You can say that art therapy happened by chance somewhere in the mid of last century. The first experiment with art as a form of therapy took place by chance early in the Second World War when the artist Adrian Hill was recovering from tuberculosis in a Sussex sanatorium. He turned to his art as a way of passing the time creatively, and began introducing other patients to painting and drawing to take their minds off their illnesses and traumatic wartime experiences.
To his surprise, Hill found that not only were they enthusiast, but that they used their pictures to express their fears and anxieties, and the frightening scenes they had witnessed. Unintentionally, he had become Britain's first art therapist.
Another pioneer was Irene Champernowe, who studied psychotherapy under the Swiss psychoanalyst Carl Gustav Jung. She was impressed by Jung's use of painting and modeling to help patients express their unconscious feelings, and was herself helped through an emotional crisis.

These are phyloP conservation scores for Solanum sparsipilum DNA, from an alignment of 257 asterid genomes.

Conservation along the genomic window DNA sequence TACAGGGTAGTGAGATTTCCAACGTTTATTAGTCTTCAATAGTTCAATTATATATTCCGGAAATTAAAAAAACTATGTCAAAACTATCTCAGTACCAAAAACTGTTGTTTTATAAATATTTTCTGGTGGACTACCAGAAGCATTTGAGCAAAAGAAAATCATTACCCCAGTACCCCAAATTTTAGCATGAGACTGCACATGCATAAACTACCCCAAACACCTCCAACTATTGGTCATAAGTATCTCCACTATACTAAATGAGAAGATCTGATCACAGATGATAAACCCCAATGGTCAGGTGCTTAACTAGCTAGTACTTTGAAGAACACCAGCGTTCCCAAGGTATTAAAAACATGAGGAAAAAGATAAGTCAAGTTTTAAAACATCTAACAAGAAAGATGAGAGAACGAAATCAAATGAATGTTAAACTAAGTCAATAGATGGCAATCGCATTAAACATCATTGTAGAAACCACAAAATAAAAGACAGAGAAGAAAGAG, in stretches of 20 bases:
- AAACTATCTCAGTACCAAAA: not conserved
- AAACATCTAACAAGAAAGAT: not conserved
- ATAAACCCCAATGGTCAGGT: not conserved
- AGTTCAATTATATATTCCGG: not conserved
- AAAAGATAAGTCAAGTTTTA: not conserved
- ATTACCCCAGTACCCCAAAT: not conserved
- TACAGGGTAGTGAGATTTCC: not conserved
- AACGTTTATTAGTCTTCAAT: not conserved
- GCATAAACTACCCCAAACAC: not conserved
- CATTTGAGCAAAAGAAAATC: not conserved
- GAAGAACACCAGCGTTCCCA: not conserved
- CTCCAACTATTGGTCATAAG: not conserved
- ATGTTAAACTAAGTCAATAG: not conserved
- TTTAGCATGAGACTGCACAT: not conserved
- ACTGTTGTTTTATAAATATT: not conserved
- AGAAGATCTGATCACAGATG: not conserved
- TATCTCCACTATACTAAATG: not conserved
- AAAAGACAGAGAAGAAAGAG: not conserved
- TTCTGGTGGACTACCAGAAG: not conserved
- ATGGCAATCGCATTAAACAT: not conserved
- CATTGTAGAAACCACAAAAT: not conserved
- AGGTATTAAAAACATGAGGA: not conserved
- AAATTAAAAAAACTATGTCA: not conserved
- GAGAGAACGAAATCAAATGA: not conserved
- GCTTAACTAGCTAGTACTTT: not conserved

In 1942, Irene and her husband set up a center for 'psychotherapy through the arts' at their country house, where they employed artists, musicians and dancers as well as medical experts.
Although they worked in very different ways – Hill as an enlightened art teacher and Irene as a psychotherapist – they laid some of the foundations for the profession of art therapy in Britain. As a result of their work and that of followers such as Edward Adamson, the first artist to be employed full time in a psychiatric hospital, the British Association of Art Therapists was established in 1963.